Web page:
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UNIVERSITY OF LA VERNE COLLEGE OF LAW Syllabus for Legal Research

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					                   UNIVERSITY OF LA VERNE COLLEGE OF LAW

                         Syllabus for Legal Research (LAW 562A)
                                      Professor Rudolf
                                        Spring 2010


I.    REQUIRED TEXTS:
      1) Laurel Currie Oates & Anne Enquist, Just Research (2d ed. 2009).
      2) The Bluebook: A Uniform System of Citation (18th ed. 2005).

II.   COURSE OBJECTIVES AND CONTENT: Legal Research is an introduction to the
      basic legal resources that lawyers use in researching and answering legal questions. In
      this course you will work with a variety of primary and secondary sources in both print
      and electronic formats in order to learn how to use them both effectively and efficiently.

      The material you learn in this class will be useful to you in future courses where you are
      required to conduct research, such as LAW II, appellate advocacy, and moot court
      competitions. Good research skills are also essential for part-time and summer jobs with
      law firms, since student employees and first-year associates spend most of their time in
      research.

      Since the best way to learn legal research is by working with legal sources, the course
      will consist of both lectures and laboratory sessions in the library. Each lecture and lab
      will meet for 100 minutes during the last seven weeks of the semester. Because you will
      complete assignments during the lab sessions, your preparation time outside of class will
      be limited to completing the assigned readings, which are listed in this syllabus and on
      the TWEN site for this course.

      At the end of the semester, you should be able to:
      1) describe the sources of law and how they are published;
      2) distinguish between mandatory and persuasive authority;
      3) understand the differences between primary and secondary sources;
      4) list the various kinds of secondary sources and describe the reasons for using each;
      5) find statutes, case law, and secondary sources using the appropriate finding aids;
      6) update statutes and case law using both print and electronic sources;
      7) create effective online queries for finding primary and secondary sources.
III.   CLASS EXPECTATIONS. You are expected to arrive on time, be prepared, and attend
       all classes and all labs. Latecomers will receive half an absence. You are allowed to be
       absent from one lecture and one lab, but you will not be allowed to make up the points
       given for the in-class activity scheduled for each class period. You will be allowed to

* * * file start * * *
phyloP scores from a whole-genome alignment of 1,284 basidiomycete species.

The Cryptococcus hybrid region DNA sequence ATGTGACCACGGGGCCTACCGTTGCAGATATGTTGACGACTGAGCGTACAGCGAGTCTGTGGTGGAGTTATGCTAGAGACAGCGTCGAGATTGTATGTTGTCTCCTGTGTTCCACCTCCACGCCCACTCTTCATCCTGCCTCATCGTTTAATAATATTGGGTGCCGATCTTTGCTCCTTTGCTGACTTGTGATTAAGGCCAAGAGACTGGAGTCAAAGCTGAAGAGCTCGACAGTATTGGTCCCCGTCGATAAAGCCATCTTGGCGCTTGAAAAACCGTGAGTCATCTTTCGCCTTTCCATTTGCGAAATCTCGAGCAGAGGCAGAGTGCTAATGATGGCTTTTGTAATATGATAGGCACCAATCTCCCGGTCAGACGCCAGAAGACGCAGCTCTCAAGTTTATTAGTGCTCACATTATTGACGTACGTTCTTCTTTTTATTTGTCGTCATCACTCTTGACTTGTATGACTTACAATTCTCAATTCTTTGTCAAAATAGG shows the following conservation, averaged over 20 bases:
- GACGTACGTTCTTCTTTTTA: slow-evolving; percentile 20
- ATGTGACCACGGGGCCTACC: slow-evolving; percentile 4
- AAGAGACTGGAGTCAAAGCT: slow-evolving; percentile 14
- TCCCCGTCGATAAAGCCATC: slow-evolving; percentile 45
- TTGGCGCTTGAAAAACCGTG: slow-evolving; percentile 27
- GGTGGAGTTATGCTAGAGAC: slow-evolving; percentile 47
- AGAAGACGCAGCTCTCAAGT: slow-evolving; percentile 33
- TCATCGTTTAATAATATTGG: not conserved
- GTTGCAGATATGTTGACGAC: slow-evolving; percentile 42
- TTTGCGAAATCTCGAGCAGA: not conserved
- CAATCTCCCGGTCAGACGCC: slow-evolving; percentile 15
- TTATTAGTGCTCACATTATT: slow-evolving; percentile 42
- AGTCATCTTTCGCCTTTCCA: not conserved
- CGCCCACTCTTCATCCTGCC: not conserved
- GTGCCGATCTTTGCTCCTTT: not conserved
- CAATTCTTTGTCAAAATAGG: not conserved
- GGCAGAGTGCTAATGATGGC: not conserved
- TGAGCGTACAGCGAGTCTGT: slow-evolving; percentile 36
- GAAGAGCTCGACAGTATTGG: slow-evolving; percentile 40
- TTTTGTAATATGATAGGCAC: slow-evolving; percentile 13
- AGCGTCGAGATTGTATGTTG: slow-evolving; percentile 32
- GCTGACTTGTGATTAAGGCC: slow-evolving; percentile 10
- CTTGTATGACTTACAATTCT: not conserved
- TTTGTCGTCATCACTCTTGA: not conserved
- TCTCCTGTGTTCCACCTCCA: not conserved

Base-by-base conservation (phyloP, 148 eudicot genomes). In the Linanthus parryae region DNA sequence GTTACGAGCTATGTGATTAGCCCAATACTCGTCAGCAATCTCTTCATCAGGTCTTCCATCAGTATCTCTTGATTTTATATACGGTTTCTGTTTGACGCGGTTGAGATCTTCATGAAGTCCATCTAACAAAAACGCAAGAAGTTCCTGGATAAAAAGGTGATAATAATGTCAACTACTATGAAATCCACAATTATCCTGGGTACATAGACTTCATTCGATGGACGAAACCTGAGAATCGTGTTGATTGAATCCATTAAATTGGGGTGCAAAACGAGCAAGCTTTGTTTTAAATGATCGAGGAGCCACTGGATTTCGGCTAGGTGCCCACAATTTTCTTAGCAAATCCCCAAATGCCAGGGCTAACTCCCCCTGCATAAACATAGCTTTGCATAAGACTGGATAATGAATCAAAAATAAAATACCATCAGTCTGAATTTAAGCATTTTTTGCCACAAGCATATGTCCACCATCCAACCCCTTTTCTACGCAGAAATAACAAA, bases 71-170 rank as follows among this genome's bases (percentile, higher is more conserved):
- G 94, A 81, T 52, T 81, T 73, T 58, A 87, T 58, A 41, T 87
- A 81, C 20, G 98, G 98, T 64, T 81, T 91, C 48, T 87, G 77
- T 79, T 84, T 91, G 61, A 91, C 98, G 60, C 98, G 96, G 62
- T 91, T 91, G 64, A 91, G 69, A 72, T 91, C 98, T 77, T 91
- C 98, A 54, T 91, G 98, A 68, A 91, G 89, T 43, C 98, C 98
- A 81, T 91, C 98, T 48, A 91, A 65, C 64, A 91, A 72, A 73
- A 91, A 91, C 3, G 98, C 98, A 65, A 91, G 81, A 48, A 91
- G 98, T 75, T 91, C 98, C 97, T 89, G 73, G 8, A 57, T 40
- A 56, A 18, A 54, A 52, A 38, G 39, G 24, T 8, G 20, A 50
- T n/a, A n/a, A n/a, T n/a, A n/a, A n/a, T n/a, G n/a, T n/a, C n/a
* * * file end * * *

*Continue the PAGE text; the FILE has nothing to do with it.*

make up lab assignments, but only in compelling circumstances and if you contact
       Professor Rudolf prior to your absence.

       You should plan to attend the lecture and lab sections to which you are assigned.
       Permission to attend another section of the lecture or lab will be granted only in
       exceptional circumstances at Professor Rudolf’s discretion, but only if you contact
       Professor Rudolf prior to the lecture or lab you miss or wish to attend, whichever occurs
       first.

IV.    GRADING: Legal Research is offered on a credit/no-credit basis. To receive credit, you
       must earn 1,000 points on lab assignments and class activities. If you do not earn 1,000
       points, you will be permitted to correct and resubmit one lab assignment of your
       professor’s choosing.

       Points will be given for lab assignments (six labs with 100 points possible for each), in-
       class activities (seven activities with 50 points possible for each), and Lexis and Westlaw
       training (75 points possible for each).

       If you miss a lab session, permission to make up the missed assignment will be granted
       only in compelling circumstances at the professor’s discretion, but only if you contact
       Professor Rudolf prior to the lab you miss.

V.     PLAGIARISM POLICY: By submitting assignments under your name, you are
       representing those assignments to be your own work, unless the assignment clearly
       allows collaboration. No credit will be given for any assignment where there is evidence
       of copying or sharing files, and this evidence may be turned over to the Assistant Dean of
       Students for further action.

VI.    OFFICE HOURS: I am generally available in my office Monday through Thursday
       afternoons and evenings. Frequently you will be able to drop in during those times, but
       sometimes it will be necessary to schedule an appointment if I am busy with library
       business. Feel free to contact me by telephone (460-2065) or e-mail
       (krudolf@laverne.edu).




                                                 Legal Research Syllabus / Spring 2010 – page 2
VII.     READING ASSIGNMENTS

Week Dates              Just Research
       9 Mar. 16        Ch. 1 (pp. 3-6)
                        Ch. 3 (pp. 17-29)
                        Ch. 4 (pp. 33-46)
   10 Mar. 23           Ch. 4 (pp. 46-80)
   11 Mar. 30           Ch. 5 (pp. 81-110)
   12 Apr. 6*
   13 Apr. 13           Ch. 8 (pp. 151-170)
   14 Apr. 20           Ch. 8 (pp. 170-182)
   15 Apr. 27           Ch. 11 (pp. 247-264)

Class will meet from 6:30 to 8:20. Labs will follow from 8:30 to 10:20. An alternate lab time can
be arranged for Saturday morning if there is sufficient demand.

* A reading may be posted on TWEN for this week. Instead of normal lab sessions, there will be
training sessions for Lexis and Westlaw. The schedule will be announced later.




                                                 Legal Research Syllabus / Spring 2010 – page 3

				
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